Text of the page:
If you remember people’s names, you’ll go far. That was one of three tips that Mia Fujii of Siemens shared with incoming students in the CSULB Beach Engineering Student Success Team (BESST) to help them connect with more people. And she said it’s not only important to remember people’s names, but also know what they like to be called and how to spell their names.
Director of license compliance at Siemens Digital Industries and a member of the CSULB College of Engineering’s 100+ Women Strong Steering Committee, Fujii was one of six industry speakers that BESST students got to hear from during the Engineering Summer Academy.
“Engineering is a cool field to be in, and the reason why is it touches all kinds of industries,” said Fujii. “Your engineering degree gives you unlimited potential for the future. The future depends on innovation. Where does innovation come from? It starts with engineering.”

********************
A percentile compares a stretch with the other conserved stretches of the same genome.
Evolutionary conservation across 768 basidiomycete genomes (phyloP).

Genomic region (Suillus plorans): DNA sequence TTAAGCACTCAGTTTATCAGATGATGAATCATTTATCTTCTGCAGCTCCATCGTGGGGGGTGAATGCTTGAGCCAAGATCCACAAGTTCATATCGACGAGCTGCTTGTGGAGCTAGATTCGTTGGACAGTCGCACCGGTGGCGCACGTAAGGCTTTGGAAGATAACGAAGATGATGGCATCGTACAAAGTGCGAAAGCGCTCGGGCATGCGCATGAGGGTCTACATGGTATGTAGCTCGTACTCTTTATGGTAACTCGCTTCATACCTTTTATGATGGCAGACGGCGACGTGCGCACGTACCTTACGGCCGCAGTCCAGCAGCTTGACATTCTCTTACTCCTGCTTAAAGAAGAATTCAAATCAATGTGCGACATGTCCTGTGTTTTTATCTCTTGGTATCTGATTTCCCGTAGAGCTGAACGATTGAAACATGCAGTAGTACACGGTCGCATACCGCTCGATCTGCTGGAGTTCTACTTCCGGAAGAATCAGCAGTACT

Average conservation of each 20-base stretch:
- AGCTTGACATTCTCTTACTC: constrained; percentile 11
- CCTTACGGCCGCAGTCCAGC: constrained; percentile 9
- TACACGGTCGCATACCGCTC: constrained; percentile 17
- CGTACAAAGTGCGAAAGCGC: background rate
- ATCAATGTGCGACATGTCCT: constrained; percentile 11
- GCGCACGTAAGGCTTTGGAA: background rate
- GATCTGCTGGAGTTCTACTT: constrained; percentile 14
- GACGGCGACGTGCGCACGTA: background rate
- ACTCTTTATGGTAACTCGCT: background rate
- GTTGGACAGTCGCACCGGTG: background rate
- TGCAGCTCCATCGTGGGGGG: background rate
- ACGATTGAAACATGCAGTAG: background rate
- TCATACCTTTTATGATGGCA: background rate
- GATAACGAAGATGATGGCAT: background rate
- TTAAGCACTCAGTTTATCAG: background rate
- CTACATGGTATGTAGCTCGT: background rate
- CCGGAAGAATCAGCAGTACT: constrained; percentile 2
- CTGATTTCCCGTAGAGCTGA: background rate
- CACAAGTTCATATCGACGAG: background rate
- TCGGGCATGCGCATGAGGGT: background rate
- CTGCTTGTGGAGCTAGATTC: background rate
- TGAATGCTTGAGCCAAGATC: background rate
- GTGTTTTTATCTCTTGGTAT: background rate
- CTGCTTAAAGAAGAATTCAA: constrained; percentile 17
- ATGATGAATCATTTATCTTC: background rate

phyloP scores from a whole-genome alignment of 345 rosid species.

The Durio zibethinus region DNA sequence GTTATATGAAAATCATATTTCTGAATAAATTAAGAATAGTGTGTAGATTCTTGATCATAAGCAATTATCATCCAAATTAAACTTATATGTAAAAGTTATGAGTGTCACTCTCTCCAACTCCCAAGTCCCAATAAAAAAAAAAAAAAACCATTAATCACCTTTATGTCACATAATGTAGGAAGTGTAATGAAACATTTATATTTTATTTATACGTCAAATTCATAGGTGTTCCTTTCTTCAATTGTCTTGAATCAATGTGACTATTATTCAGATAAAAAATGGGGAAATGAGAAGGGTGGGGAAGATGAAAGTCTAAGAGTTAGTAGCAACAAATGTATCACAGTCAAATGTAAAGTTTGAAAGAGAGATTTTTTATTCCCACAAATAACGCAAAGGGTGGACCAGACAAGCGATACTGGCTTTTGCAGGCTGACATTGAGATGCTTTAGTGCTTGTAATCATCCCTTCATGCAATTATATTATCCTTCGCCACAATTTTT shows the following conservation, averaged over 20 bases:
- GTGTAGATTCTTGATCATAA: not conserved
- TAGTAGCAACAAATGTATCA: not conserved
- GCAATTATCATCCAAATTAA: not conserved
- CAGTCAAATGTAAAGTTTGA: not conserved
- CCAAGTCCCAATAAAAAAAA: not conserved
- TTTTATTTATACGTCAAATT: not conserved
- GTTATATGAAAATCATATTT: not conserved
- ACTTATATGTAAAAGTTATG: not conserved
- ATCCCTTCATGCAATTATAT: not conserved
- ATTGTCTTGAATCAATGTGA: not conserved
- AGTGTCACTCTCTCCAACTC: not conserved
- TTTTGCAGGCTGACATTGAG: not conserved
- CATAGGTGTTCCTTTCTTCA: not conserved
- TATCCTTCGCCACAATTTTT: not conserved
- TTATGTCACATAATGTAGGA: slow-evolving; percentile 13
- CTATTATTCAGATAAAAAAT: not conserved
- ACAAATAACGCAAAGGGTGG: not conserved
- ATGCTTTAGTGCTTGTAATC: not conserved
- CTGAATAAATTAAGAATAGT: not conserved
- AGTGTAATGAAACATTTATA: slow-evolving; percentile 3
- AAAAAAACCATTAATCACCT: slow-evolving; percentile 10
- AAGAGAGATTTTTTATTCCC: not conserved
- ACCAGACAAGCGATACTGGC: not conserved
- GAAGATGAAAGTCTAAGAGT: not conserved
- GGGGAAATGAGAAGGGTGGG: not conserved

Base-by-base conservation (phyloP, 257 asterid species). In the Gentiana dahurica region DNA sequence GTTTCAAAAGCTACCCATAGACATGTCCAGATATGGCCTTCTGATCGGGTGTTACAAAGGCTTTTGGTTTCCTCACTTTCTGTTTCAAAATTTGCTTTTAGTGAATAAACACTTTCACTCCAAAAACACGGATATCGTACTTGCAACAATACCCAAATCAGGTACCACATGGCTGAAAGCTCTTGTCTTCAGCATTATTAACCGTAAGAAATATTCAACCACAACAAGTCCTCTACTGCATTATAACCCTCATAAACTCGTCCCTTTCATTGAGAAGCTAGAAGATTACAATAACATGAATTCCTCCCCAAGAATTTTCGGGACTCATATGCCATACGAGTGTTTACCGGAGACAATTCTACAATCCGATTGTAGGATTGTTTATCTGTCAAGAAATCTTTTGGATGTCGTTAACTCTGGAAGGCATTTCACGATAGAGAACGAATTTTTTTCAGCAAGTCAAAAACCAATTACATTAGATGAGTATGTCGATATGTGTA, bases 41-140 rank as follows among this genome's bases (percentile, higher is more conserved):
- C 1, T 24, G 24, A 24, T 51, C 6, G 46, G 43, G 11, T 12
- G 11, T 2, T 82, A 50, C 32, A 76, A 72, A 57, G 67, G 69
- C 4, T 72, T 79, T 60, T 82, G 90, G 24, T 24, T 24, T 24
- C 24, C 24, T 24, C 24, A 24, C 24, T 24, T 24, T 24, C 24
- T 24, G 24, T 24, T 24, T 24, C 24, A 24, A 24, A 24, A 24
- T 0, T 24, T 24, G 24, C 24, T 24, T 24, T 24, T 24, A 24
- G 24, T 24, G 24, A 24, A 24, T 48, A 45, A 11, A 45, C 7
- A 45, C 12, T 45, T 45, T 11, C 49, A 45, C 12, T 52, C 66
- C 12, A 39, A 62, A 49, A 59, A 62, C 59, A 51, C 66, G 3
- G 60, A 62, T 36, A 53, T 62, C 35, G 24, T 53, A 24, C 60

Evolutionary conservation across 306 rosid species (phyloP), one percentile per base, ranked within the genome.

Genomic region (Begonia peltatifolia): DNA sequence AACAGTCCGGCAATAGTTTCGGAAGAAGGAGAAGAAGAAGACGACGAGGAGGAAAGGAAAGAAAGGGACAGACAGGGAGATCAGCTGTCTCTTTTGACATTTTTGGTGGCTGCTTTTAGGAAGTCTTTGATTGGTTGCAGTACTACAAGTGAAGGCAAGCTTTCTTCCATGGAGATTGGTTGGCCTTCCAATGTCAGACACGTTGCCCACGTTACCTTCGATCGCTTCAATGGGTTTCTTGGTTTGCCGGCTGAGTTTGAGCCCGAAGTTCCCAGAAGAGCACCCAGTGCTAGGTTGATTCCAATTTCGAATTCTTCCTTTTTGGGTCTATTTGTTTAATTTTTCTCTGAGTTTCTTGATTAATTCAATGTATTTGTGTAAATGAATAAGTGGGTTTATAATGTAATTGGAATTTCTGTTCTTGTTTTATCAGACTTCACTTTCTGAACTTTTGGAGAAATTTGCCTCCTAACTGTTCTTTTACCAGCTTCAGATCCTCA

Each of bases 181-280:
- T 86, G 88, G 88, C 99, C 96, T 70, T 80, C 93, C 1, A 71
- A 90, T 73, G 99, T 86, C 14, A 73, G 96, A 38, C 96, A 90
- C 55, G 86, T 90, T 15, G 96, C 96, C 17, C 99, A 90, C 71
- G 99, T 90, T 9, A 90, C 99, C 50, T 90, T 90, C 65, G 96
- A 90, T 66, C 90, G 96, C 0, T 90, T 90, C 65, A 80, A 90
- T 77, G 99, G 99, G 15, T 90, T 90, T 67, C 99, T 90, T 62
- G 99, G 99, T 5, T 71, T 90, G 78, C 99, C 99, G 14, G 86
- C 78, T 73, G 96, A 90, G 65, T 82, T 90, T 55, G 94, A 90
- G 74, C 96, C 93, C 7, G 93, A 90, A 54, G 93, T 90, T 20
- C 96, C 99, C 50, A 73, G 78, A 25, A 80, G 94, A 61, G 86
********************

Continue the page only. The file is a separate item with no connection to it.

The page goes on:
Author of the book “Ladies…Make It Your Time Now,” Fujii advised the new BESST students to: Learn How to Connect, Build a Support Network, and Take Action.
“The people who move on in life are the ones who take action,” she said.
Fujii has been responsible for sales, sales management, business development, services, new hire training programs, license compliance and academic programs throughout her 25-year career at Siemens.
She is the recipient of Siemens Inner Circle, Golden Eagle, CEO, and Diversity Council awards, and received a Technology Star from the Women of Color organization. She holds a Bachelor of Science in Electrical Engineering from University of California, Irvine. Before joining Siemens, she held technical positions in support of electrical engineering software applications used to design electrical systems.
The BESST program lets freshmen register as part of a cohort. BESST students can see fellow students and teachers almost every day, and receive tutoring to help keep up grades in difficult classes such as Calculus.
The program’s mission is to help students succeed by supporting them academically, developmentally, and socially. The goal is to increase the success rate of all College of Engineering students, specifically those from diverse backgrounds and with greatest need whose math preparation is not at the Calculus I level.